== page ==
There was a time, a long time ago, when I took on random sewing projects for my friend Tara while she was working at Evergreen Theatre. It was there that I was introduced to the use of plastic ABS pipes & fittings as the frames for sewn backdrops. I remember spending hours making this giant, floor sized, fabric map of Canada one time… but naturally, I can’t find a single photograph of it anywhere. So, here is a teddy bear costume I made, standing in front of somebody else’s fabric screen instead. 😉
I later went on to work for the City of Calgary, and constructed them a frame + fabric puppet show screen that was used in their elementary school nature programs (again, no photo)… and after that, I built a shadow screen for my friend Alice for her Ndlovu show presented at Loose Moose Theatre.
Well, last month I got a request from Alice to make a couple more screens. Her grant for Animal Farm came through, and she needed two new screens… and they needed to be around 6’x7′ and to look something like this:
So… off to work I went! And for those of you who may be interested in doing such things yourself, I’ll walk you through the DIY process for each frame.
SUPPLY LIST (per screen), using 1½” ABS:
- 4×12′ lengths of ABS pipe
- 6×90° corners (L-shaped)
- 2×180° joints (T-shaped)
- 2×45° joints (Y-shaped)
- 1×180° joint (I-shaped coupler)
- 1 can ABS cement
- 2m Velcro (both hooks and loops)
- 1 tube good glue (I used E6000)
- 1 king sized sheet, plain & white
- 1 spool thread
First, cut the pipes to length (I used a miter saw this time, but have used a hand-saw and miter box previously):
- 1 pipe into 4×3′ lengths
- 1 pipe into 3×3′ lengths + discard piece
- 2 pipes into 2×3.5′ lengths each + 2-remainder pieces
Then, clean them with a wet towel, dry them, then apply the cement and fittings. (The instructions on the cement canister were SO tiny, I had to go and find some reading glasses! =P)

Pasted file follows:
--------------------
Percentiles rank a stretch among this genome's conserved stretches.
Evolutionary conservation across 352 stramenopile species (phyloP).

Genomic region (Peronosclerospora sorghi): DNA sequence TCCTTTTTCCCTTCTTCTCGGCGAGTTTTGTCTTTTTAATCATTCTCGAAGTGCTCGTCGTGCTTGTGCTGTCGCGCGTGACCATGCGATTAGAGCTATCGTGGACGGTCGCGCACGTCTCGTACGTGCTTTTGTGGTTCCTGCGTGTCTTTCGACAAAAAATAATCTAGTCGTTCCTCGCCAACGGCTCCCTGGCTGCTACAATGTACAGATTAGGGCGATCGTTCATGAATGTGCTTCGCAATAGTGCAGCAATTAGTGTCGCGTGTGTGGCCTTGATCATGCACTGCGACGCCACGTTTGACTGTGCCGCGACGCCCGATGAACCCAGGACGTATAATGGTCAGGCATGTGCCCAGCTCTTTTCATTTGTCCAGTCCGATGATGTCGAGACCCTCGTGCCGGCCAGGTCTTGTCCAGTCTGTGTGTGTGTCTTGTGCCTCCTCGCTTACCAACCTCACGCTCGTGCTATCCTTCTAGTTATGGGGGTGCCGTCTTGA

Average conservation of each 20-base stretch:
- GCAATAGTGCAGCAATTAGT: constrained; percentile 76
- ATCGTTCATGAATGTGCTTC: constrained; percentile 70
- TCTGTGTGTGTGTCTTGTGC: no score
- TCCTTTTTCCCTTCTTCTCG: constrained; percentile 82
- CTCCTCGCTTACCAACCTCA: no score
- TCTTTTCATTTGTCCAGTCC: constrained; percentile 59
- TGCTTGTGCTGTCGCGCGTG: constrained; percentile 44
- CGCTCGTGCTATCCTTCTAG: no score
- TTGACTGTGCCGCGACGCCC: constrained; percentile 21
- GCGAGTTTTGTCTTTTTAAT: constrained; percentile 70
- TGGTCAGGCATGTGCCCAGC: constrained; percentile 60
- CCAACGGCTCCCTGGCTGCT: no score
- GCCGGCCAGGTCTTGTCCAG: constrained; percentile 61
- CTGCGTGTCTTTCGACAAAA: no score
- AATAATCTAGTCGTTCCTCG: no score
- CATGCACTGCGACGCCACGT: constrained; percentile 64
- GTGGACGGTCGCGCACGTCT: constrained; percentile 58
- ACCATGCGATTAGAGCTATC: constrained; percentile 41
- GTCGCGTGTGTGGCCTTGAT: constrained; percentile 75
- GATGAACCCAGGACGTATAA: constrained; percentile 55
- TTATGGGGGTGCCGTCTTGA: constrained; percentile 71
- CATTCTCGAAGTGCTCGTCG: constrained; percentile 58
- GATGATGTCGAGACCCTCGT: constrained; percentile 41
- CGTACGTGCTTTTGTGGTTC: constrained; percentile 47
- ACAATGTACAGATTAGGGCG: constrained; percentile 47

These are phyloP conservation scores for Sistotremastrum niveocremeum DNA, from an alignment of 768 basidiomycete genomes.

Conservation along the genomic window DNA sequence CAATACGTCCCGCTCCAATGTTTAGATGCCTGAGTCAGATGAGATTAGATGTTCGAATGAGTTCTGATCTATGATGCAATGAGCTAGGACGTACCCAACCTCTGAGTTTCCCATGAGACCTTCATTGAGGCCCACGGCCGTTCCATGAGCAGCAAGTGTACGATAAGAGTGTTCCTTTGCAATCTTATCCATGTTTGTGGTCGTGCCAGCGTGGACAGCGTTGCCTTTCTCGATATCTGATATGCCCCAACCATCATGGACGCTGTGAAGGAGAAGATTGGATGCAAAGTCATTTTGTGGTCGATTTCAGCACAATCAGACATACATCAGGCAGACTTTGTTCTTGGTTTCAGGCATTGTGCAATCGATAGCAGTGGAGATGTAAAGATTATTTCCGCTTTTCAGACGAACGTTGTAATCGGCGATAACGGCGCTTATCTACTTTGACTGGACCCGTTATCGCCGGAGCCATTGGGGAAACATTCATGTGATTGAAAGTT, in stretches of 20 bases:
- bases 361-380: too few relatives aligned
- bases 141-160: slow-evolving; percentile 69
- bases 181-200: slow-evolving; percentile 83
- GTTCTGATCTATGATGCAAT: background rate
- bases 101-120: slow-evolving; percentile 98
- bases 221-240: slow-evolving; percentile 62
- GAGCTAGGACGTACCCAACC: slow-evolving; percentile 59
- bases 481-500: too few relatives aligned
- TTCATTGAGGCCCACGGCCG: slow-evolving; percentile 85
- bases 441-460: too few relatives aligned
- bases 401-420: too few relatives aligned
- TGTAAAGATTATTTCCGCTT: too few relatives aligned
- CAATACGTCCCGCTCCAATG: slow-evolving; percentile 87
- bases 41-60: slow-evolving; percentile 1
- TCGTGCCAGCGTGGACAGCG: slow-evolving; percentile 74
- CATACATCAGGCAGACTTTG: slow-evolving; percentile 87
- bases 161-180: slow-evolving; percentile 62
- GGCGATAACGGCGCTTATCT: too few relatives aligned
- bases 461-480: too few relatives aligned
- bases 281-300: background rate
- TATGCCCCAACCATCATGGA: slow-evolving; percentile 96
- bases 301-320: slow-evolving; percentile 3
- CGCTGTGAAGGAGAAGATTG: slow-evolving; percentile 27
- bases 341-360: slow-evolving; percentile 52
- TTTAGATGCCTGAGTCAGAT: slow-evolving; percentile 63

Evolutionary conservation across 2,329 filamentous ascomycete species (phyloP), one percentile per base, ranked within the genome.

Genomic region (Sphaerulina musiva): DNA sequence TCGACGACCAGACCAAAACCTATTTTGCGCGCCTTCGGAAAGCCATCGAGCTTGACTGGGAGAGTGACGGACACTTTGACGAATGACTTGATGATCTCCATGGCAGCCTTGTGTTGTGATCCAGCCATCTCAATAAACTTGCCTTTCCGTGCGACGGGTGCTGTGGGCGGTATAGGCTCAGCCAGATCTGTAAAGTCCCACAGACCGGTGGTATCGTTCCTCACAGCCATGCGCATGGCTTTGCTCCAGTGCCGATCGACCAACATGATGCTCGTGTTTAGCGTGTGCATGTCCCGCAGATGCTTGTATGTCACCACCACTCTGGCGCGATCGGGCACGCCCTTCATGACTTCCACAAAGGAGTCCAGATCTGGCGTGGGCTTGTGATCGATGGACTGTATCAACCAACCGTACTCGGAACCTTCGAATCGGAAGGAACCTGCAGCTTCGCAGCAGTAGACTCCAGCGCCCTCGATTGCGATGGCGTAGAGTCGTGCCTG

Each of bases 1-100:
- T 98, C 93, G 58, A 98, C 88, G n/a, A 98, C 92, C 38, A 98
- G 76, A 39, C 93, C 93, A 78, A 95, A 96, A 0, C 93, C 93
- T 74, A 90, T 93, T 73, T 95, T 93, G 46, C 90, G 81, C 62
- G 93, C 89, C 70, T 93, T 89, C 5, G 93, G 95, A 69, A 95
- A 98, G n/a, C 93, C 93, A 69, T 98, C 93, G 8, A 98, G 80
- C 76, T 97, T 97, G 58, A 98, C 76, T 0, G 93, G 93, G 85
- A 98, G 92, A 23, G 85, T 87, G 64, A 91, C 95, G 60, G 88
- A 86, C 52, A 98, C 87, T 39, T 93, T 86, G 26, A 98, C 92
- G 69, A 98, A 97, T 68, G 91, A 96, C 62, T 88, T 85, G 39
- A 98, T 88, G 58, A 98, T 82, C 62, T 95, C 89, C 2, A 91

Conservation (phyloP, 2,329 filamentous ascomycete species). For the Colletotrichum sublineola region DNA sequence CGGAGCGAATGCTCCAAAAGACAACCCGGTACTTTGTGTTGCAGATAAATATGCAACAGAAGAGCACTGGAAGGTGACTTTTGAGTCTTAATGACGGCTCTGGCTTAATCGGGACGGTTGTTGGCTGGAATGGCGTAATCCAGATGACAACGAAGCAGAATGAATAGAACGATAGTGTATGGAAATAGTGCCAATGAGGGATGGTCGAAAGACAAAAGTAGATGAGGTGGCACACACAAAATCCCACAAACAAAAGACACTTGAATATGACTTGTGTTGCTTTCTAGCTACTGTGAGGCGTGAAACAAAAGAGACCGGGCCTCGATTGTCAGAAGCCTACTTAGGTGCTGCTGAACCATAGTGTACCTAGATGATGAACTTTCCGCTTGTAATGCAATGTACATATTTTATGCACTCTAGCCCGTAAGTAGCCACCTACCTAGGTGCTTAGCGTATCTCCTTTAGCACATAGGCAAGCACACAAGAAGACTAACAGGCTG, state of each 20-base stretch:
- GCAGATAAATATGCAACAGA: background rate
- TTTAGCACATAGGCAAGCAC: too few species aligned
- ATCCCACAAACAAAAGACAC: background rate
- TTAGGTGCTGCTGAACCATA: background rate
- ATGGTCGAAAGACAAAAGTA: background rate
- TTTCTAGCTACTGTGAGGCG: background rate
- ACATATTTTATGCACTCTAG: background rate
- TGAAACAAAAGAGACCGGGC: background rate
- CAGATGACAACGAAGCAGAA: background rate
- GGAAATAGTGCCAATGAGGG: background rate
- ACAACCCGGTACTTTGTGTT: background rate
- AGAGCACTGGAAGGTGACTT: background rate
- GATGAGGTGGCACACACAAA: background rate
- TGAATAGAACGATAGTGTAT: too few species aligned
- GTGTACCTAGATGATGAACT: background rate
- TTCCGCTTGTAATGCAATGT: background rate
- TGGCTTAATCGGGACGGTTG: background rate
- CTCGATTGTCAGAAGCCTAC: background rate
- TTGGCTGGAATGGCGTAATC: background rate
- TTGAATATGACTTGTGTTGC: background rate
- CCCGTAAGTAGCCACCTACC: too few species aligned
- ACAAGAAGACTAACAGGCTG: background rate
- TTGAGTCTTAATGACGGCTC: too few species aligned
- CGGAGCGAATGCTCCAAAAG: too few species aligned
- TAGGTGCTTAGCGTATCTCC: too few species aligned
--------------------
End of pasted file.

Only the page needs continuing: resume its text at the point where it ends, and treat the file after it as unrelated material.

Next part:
Cement on the fittings as follows:
- to 6 of the 3′ lengths, add the 90° corners at one end
- to 1 of these 3′ pieces just glued, add the 180° coupler at the other end
- to 2 of the 3.5′ lengths, add the 45° angles (hold the joint so it looks like λ and insert the pipe into the “lower right” hole)
- leave the 180° T-joints loose for now: DO NOT CEMENT YET
Let the cement set/dry. Now, this is where things get a bit more complicated.
When you attach one 3′ length to the one 3’+180°coupler length, this be comes the “top” of the frame. However, the “bottom” of the frame has a 180° T-joint which is much wider than the 180° coupler. SO. Assemble the top segment. Take two of the 3′ lengths and lay them parallel to the “top”, matching up the corner joints. Loose fit one of the 180° T-joints onto one of the free ends (as above). In my case, there was an extra 1.5″ that needed to be trimmed off one of the 3′ pipes so that the “bottom” would be equal to the “top” (remember, you need to have ½” to insert into the joint). Loose fit the “bottom” pieces together to make sure they are the same length as the “top”, and if so, you can go ahead and do this one more time with the remaining 3′ pieces (because there are TWO “bottoms” in total). DO NOT CEMENT YET.
Okay. Now, you need to assemble the frame base. First, lay out those two “bottom” segments. Attach front to back by loose fitting the one non-jointed 3′ piece into the T-joints. As you can see in the above photo (and you may have to adjust as you go), one of the T-joints will come off at about a 90° angle to the corners (the “front”), and one will come off at about a 45° angle to the corners (the “back”).
Loose fit the “remainder” pieces into the other side of the “Y” joints (to form a “V”). Insert the “straight” end into the front at “A”… and then estimate where to cut those “remainder” pieces so that everything will fit nicely at “B”. By Pythagorus, a²+b²=c², so it should be just under 5′. It might take a few visits to the saw, because you need to go slowly (it’s easier to trim away more pipe than it is to try to *add* length to it…) Test and trim those “remainder” pieces to fit.